Her first solo show was in 1961 in Manhattan’s AG Gallery, owned by George Maciunas who later founded Fluxus, an international group of multi-media artists of which Ono was one. The following year she returned to Tokyo where she’d been brought up and continued performing with Tokyo’s avant garde artists. She brought John Cage and David Tudor over from the States and appeared with them on a concert tour. In Kyoto, for instance, she staged her seminal Cut Piece (pictured above left), which has been performed many times since. On film, we see the Carnegie Hall version made the following year on her return to New York. Ono kneels on the floor as, one after another, audience members come and cut off bits of her clothing. She becomes increasingly agitated as a grinning young man cuts through both bras straps. Six years later, as a gesture of solidarity with the women’s movement, she would film herself struggling to break free from the confines of her bras.

One of Ono’s greatest skills is to generate simple yet iconic images. Her 1966 Bottoms film (pictured below right) is a case in point. One after another, people stripped off to walk a treadmill, their naked buttocks undulating gracefully as they moved. When the film came out in 1967, the censors banned it for indecency but later relented and gave it an X certificate. It’s hard to see how anyone could be offended by this disarmingly innocent display of flesh, described by the artist as “the London scene today”.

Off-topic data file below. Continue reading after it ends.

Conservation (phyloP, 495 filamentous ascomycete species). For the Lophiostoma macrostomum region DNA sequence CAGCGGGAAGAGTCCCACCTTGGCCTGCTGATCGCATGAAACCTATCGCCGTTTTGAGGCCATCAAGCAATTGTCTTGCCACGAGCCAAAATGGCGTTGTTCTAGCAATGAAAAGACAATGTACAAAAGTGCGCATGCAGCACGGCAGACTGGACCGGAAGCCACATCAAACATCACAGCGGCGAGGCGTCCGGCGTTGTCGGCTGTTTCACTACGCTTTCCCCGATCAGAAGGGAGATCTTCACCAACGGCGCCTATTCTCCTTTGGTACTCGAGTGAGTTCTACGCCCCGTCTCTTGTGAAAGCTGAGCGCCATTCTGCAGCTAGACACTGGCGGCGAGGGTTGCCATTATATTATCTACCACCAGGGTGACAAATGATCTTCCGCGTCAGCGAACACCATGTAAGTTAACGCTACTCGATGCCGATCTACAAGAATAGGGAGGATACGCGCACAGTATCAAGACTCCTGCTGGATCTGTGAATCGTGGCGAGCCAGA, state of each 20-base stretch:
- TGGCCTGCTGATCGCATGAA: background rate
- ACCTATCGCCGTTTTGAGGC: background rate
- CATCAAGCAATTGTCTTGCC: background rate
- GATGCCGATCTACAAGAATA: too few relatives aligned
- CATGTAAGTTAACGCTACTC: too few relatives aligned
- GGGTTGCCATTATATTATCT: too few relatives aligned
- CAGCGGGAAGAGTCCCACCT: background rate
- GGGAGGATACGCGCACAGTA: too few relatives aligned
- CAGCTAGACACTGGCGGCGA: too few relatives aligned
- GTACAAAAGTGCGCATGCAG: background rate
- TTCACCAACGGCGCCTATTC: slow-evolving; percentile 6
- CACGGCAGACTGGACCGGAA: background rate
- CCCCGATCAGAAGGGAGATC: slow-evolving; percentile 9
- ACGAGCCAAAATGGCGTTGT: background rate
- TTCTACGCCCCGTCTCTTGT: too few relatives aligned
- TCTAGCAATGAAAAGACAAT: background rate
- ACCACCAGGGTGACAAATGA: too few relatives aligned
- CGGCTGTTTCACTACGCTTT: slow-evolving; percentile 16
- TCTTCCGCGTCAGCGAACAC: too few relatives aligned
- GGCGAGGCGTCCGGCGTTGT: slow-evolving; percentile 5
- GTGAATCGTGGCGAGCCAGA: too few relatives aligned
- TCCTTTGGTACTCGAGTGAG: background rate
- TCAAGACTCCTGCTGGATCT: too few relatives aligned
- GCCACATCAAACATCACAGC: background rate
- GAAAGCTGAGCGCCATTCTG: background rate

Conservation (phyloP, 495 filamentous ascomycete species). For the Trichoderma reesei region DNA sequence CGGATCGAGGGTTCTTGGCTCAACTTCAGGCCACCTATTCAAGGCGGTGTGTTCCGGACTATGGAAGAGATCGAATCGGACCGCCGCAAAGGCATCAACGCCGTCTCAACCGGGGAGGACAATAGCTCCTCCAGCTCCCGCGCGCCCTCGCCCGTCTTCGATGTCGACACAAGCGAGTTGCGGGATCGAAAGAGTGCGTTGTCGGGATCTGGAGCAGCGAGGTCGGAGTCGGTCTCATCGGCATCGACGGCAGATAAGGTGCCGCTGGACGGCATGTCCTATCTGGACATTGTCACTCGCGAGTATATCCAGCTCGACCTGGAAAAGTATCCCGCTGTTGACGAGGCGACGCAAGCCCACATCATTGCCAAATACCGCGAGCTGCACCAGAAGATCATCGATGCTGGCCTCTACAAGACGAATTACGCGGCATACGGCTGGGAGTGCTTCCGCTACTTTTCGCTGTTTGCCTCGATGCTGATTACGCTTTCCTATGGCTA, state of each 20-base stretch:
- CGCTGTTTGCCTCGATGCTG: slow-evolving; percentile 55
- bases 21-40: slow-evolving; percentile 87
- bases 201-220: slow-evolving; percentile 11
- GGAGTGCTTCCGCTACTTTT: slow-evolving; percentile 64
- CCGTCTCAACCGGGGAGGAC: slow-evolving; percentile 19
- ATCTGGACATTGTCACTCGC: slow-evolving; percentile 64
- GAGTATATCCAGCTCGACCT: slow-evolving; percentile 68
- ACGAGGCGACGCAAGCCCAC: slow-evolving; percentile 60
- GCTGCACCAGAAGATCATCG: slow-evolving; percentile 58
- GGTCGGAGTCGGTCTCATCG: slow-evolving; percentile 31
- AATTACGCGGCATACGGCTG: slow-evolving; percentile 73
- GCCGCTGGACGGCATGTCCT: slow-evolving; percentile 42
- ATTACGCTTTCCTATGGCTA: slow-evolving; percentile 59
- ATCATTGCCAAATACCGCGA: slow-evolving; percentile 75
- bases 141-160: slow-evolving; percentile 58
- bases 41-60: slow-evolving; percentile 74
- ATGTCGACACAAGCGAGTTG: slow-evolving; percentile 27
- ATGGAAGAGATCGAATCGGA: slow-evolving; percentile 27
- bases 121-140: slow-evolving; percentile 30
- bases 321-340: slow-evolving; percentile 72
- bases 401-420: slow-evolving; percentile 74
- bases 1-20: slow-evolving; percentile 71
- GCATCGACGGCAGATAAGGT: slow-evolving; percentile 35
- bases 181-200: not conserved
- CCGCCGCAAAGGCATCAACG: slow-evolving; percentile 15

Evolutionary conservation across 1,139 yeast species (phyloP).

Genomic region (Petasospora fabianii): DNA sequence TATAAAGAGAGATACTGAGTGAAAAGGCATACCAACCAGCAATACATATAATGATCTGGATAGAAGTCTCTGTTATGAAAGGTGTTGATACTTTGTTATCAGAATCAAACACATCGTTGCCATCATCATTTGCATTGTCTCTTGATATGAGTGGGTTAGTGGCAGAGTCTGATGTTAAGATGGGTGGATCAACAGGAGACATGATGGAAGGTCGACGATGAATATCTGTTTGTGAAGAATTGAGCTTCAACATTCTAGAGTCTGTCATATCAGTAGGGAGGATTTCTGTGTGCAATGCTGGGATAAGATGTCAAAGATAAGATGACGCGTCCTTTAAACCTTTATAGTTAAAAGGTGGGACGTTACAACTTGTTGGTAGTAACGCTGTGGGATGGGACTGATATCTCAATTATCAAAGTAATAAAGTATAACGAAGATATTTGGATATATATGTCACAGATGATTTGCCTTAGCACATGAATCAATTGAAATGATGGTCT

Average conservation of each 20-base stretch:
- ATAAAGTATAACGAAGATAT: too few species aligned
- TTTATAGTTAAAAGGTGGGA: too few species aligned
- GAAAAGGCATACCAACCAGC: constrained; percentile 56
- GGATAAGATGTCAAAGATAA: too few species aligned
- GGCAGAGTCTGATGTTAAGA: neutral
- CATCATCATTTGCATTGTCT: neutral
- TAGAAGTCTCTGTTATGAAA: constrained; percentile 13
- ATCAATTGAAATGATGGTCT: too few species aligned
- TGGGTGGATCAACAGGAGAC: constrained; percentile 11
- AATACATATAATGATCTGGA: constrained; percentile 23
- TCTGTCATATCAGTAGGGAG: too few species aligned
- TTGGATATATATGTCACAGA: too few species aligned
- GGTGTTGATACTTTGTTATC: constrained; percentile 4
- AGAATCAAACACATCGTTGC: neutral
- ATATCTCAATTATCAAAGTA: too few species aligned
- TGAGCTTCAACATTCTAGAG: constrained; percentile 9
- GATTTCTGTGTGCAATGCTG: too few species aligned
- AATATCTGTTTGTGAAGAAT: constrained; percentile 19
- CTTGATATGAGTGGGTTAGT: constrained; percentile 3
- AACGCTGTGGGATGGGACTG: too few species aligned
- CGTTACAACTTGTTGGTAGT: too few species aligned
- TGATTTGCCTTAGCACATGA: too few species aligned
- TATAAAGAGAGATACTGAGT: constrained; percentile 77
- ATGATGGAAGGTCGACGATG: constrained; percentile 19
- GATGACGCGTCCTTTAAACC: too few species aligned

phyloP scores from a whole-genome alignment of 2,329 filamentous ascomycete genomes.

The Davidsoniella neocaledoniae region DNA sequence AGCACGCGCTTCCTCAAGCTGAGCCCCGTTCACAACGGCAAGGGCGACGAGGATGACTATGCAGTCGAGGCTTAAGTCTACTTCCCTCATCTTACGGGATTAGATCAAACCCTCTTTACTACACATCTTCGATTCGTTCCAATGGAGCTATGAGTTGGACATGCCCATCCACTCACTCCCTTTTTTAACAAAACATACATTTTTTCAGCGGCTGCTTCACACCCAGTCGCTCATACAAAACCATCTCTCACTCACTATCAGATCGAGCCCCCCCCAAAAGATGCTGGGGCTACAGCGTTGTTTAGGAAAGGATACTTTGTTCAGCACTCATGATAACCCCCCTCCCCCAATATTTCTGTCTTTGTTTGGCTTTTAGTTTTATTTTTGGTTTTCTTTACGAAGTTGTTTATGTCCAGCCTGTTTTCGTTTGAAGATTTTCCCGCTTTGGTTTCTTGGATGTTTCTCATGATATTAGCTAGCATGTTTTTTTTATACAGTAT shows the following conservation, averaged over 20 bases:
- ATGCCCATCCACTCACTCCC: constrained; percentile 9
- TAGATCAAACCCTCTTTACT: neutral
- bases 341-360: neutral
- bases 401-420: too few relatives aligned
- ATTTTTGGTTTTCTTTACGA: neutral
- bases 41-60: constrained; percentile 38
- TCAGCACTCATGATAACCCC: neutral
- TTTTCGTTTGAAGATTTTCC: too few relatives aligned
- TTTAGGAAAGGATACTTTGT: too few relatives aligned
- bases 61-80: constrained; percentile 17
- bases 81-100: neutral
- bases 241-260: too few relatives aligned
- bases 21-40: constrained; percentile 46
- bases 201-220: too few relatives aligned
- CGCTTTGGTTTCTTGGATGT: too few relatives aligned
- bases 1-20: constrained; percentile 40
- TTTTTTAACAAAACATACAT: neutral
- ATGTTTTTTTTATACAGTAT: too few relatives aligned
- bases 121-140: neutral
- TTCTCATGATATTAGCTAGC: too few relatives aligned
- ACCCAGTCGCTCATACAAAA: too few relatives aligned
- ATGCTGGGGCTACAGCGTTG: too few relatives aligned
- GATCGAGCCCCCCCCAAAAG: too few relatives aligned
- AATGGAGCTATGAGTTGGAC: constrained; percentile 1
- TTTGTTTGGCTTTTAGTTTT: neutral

Yoko Ono, Film No. 4 (Bottoms) 1966. Courtesy the artistFly (1971) (pictured below) is far more disconcerting. A naked woman (Virginia Lust) lies immobile while a fly explores the nooks and crannies of her body. She doesn’t flinch as the insect probes her lips, explores her pubic hair or perches on a nipple cleaning itself. Seen in extreme close-up, her body and face become a landscape over which the insect is free to roam and unwittingly violate her private space, yet she remains resolutely calm.

There’s a room dedicated to the LPs produced by Ono and Lennon as the Plastic Ono Band, which range from sweetly sentimental to the proto Punk sounds of Ono improvising over pounding backing tracks with the kind of vocals she’d explored when performing with John Cage.